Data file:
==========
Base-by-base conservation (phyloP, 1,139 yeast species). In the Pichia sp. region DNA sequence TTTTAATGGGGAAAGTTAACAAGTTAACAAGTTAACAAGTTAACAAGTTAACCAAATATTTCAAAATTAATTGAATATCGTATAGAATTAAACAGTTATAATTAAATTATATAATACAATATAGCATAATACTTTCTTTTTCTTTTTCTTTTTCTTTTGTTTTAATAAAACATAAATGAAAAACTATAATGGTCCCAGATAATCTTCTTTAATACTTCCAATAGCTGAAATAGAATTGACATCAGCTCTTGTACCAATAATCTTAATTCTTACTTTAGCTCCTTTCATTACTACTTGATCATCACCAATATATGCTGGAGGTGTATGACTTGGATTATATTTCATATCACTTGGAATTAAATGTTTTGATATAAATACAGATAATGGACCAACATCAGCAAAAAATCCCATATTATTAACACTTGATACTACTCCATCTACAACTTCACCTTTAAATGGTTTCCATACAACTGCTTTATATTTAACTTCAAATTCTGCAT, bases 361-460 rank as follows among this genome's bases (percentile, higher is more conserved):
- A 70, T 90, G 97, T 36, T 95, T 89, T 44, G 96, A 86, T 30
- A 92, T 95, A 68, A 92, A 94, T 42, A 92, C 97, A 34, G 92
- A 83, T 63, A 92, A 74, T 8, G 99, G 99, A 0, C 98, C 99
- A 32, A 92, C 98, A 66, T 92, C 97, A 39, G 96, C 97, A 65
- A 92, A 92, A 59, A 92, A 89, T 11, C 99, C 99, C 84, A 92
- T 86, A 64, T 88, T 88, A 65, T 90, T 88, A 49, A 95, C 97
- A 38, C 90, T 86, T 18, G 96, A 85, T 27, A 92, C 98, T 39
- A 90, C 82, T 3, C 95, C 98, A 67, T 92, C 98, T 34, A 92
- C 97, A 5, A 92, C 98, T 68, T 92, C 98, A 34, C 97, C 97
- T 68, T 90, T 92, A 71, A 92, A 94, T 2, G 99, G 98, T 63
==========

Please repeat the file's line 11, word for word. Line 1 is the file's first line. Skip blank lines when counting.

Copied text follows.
- T 68, T 90, T 92, A 71, A 92, A 94, T 2, G 99, G 98, T 63